July 2016 — Fannie Mae’s Home Purchase Sentiment Index™ (HPSI) increased 1.6 points to 85.3 in May, reaching a new all-time survey high and rebounding from an 18-month low in March. Three of the six HPSI components increased in May, led by a 7 percentage point increase on net in the share of consumers reporting that their income was significantly higher than it was 12 months ago. In addition, the net share of consumers who expect that home prices will go up over the next 12 months rose 5 percentage points, followed by a 3 percentage point increase in the net share of consumers who expect mortgage interest rates to go down over the next 12 months. Changes in the HPSI Good Time to Buy, Good Time to Sell, and job security components were minimal in May.

fhaJune 2016 — While the Federal Housing Administration’s overhaul of its Single-Family Housing Policy Handbook last year offered loan originators more clarity on lending policies and loan underwriting standards, some changes made to the property valuation policies are causing confusion and delays, according to speakers at a real property valuation forum at the 2016 REALTORS® Legislative Meetings & Trade Expo.

All properties bought or refinanced with an FHA loan have to be appraised by a HUD-approved home appraiser. When purchasing a property with a conventional loan product, the appraiser focuses on determining the market value of the home; however, with an FHA-insured loan, the appraiser not only determines market value but also inspects the home to ensure it meets certain minimum property standards. Requiring appraisers to take on home inspection-type duties to ensure standards are met appears to blur the line between appraisals and home inspections and has raised questions among consumers, agents and appraisers.

Warning iconJune 2016 — Consumers and Realtors® beware — there’s a new hacking/phishing scam that’s hitting the real estate market, according to information issued recently by the Federal Trade Commission and the National Association of Realtors®.

This isn’t your average run-of-the-mill email scam. This is a sophisticated scheme where hackers break into the email accounts of brokers, agents, attorneys, and title companies to gain information about their clients, including contact information and closing dates. Once obtained, they pose as the professional and send emails to the unsuspecting homebuyer. They’ll tell the client that the payment method has changed last-minute and to wire the transaction’s money, where it promptly disappears into the criminal’s hands.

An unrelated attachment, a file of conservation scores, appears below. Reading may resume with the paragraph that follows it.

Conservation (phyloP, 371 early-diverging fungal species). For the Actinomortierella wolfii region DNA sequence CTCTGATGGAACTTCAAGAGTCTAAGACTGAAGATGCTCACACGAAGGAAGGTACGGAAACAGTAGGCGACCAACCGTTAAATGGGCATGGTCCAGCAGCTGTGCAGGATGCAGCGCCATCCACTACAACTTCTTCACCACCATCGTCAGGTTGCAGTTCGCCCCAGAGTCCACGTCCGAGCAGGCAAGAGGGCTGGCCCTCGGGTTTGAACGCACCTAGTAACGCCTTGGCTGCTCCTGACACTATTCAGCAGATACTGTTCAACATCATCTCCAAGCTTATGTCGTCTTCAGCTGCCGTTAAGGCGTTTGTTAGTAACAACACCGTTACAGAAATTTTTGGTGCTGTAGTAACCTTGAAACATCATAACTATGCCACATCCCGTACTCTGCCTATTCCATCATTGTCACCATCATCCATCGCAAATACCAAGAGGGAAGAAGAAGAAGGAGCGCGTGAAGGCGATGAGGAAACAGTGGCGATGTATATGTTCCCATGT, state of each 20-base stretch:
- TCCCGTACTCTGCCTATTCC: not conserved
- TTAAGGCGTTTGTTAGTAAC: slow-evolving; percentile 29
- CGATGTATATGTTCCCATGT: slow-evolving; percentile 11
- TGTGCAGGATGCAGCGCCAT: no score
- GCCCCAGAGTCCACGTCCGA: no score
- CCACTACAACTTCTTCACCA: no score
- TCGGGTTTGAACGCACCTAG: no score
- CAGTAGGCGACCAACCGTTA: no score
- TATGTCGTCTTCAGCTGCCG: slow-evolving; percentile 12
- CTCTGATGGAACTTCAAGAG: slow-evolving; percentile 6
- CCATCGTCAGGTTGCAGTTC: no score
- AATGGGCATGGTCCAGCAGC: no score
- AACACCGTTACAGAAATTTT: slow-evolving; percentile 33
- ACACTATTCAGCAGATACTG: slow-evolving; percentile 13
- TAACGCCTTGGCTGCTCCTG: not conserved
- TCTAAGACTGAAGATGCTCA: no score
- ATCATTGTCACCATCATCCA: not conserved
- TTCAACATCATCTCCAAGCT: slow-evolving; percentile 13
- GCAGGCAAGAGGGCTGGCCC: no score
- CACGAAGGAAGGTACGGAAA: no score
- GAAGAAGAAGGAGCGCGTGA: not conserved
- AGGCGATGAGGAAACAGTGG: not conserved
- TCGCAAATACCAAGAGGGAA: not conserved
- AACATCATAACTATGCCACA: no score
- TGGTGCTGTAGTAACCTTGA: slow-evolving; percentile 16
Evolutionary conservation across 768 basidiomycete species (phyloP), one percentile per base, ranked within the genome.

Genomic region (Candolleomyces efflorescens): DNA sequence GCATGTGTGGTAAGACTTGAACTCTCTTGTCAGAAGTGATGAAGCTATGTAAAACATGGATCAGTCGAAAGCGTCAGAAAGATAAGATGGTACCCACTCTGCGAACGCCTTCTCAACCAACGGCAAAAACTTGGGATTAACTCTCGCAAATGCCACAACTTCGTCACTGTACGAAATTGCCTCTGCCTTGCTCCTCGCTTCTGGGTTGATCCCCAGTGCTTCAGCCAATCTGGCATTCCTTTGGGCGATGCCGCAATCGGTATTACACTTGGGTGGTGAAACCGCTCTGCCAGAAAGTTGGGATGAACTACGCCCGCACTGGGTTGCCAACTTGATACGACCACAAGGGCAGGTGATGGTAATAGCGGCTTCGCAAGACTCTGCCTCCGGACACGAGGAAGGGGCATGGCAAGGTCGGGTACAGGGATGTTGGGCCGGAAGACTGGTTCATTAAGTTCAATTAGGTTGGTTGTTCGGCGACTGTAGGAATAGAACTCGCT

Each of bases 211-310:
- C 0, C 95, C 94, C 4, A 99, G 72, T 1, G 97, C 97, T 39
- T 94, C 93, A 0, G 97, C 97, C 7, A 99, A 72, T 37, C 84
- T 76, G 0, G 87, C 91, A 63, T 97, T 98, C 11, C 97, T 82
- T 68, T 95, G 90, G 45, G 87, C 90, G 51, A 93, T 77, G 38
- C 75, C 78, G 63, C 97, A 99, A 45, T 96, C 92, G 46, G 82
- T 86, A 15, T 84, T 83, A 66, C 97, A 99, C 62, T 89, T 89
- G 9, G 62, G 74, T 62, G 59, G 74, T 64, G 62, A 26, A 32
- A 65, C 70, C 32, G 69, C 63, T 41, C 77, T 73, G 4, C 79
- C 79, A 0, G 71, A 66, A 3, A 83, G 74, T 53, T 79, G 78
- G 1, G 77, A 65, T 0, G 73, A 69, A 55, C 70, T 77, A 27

SmartphoneMessageJune 2016 — "Realtor Party Mobile Alerts" is one of the best ways for Realtors to stay informed via text message when a Call For Action is launced.

By signing up for mobile alerts, NAR will send you short text messages when they need you to take action on important real estate issues.

Help yourself, your colleagues, your business and your industry by signing up today!

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Help consumers easily find you -- a trusted source in real estate -- with a .REALTOR web address. Exclusively available to members of the NATIONAL ASSOCIATION OF REALTORS® and the Canadian Real Estate Association, stay top-of-mind with prospects and clients by reminding them who you are and what you do! In a complicated online world, it doesn't get any easier than this.

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big houseJune 2016 — The Spring 2016 homebuying season marks the sixth year into the housing recovery. With steadily rising property values and homeowners' equity, the housing market continues to regain its footing while mortgage delinquency and home foreclosures are falling to all-time lows since the 2007 housing downturn.

Early estimate shows the average home price in April reached $231,000, up 7.4 percent from the same period a year ago. At the current pace of the recovery, this spring and summer will soon mark the first time that home prices will rise above the 2006-2007 peak levels.

However, the rate of price appreciation has notably tapered off from its double-digit days of 2012 and 2013. After dropping to its lows at the end of 2014, the year-over-year growth has since held up at an arguably more sustainable rate of 5 to 6 percent.